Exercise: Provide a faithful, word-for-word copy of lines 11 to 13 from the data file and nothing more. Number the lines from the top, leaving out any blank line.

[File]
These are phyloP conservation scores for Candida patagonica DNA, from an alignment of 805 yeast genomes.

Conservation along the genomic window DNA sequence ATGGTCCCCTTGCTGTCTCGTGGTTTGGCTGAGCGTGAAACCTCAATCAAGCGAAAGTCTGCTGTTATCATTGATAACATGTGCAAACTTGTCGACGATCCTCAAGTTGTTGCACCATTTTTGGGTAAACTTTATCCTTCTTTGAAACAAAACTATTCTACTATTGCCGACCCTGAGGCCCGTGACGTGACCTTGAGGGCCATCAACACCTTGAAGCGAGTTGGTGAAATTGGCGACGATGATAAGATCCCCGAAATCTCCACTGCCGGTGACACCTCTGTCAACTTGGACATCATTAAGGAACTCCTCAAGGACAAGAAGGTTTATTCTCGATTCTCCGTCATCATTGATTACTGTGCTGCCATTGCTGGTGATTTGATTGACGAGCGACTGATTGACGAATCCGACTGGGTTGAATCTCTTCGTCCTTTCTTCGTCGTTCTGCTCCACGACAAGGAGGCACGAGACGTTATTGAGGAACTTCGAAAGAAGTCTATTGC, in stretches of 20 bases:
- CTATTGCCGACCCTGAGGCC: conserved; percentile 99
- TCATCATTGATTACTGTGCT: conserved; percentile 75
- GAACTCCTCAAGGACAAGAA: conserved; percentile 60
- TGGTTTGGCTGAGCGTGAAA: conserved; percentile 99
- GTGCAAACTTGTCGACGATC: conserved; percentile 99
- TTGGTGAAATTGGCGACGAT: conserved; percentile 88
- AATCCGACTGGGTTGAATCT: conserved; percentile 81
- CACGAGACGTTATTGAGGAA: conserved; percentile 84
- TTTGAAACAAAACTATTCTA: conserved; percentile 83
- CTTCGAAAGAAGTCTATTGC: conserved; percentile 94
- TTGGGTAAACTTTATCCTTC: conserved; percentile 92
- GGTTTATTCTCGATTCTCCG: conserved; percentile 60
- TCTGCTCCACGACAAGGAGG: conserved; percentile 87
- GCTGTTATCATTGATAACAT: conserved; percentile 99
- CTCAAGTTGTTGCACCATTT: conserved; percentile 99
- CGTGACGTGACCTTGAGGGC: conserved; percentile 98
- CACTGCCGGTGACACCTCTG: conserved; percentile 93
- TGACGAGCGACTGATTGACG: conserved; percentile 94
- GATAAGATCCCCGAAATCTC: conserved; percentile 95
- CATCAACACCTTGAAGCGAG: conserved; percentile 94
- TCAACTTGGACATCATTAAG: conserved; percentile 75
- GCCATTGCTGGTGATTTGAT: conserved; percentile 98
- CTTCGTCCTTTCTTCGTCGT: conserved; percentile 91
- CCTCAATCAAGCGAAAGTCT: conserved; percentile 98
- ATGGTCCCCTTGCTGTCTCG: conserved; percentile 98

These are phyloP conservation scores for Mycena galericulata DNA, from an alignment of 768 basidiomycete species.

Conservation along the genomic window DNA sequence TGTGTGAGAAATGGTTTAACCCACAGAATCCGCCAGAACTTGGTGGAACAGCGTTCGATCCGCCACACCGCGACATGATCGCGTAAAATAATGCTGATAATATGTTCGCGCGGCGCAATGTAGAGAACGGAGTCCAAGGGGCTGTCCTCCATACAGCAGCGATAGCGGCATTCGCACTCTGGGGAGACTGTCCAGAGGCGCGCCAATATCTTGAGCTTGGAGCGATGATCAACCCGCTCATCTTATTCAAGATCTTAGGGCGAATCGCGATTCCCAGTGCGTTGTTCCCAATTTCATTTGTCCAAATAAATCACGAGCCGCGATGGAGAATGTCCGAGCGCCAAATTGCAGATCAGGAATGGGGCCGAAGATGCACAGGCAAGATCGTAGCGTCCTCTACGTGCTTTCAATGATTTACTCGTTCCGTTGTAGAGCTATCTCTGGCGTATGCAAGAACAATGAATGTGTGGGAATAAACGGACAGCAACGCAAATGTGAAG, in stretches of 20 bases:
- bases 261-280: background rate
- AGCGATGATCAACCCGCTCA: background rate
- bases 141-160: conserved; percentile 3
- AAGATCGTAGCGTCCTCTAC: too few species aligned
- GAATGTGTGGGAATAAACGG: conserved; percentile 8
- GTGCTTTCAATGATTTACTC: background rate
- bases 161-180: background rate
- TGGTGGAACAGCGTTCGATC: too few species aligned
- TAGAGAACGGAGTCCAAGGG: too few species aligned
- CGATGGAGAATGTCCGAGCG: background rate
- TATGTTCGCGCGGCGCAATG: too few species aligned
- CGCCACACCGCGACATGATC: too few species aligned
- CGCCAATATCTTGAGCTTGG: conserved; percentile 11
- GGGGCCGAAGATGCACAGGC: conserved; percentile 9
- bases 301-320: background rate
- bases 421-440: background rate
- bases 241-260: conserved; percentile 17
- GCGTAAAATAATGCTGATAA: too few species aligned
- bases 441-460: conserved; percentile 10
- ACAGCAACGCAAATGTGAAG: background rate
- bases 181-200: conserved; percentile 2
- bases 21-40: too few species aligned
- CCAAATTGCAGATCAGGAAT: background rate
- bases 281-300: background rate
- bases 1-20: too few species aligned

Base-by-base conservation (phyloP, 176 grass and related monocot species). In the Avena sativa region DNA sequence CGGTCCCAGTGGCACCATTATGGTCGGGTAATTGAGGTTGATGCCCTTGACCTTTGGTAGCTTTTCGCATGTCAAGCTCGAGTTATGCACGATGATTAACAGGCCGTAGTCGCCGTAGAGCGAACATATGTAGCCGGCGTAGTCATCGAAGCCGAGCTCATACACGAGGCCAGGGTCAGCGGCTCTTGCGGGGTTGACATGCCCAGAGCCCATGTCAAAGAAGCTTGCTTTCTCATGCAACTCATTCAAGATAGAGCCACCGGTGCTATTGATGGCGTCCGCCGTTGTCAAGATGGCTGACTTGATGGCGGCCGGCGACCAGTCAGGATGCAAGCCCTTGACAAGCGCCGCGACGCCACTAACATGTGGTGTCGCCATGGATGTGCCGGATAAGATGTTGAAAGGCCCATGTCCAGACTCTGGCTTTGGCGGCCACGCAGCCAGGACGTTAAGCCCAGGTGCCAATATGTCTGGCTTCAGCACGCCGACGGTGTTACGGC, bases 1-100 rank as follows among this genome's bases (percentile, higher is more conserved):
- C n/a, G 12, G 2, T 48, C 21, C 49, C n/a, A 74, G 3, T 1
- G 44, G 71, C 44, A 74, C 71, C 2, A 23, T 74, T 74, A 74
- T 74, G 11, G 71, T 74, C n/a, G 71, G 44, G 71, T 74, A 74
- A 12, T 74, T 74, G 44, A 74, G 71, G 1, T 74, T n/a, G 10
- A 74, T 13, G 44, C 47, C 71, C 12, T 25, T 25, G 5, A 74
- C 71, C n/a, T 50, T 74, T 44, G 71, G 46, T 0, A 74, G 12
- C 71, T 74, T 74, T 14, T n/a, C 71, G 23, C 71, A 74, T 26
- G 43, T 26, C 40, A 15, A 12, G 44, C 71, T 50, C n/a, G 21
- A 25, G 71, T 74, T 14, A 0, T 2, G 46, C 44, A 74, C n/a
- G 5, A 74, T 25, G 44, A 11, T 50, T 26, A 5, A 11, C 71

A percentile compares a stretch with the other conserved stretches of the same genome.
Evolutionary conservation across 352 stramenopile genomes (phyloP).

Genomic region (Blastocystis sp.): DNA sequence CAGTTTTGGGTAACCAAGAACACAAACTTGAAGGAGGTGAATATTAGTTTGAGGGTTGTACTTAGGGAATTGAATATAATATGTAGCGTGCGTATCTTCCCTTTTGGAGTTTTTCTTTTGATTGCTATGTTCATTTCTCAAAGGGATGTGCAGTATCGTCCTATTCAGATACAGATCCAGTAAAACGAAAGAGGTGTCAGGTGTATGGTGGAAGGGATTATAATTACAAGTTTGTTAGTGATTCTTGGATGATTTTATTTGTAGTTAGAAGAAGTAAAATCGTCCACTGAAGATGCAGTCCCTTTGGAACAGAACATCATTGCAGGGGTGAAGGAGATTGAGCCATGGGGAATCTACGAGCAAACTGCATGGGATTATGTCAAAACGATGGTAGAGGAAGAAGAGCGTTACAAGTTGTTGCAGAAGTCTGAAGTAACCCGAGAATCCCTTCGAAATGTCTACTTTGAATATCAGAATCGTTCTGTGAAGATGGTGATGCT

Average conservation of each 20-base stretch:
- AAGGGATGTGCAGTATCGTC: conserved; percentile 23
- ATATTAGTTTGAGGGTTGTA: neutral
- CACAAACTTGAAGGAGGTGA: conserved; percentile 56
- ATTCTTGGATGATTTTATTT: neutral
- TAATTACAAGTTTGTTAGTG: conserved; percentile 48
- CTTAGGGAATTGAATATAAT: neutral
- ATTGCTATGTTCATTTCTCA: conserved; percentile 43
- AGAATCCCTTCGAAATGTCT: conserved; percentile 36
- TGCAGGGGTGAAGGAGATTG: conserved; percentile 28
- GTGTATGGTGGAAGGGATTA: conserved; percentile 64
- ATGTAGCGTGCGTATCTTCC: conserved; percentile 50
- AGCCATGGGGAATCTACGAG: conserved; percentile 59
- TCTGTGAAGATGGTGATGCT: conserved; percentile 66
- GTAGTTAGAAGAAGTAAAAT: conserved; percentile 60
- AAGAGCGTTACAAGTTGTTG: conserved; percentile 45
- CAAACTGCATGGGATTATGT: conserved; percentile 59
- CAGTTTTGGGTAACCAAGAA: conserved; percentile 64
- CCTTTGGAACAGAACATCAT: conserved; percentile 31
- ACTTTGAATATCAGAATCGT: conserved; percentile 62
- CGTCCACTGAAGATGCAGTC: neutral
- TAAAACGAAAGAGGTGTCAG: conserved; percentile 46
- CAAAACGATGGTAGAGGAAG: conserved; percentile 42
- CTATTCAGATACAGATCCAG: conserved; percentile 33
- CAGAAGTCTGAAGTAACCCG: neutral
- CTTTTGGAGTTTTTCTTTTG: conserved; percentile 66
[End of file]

- TTTGAAACAAAACTATTCTA: conserved; percentile 83
- CTTCGAAAGAAGTCTATTGC: conserved; percentile 94
- TTGGGTAAACTTTATCCTTC: conserved; percentile 92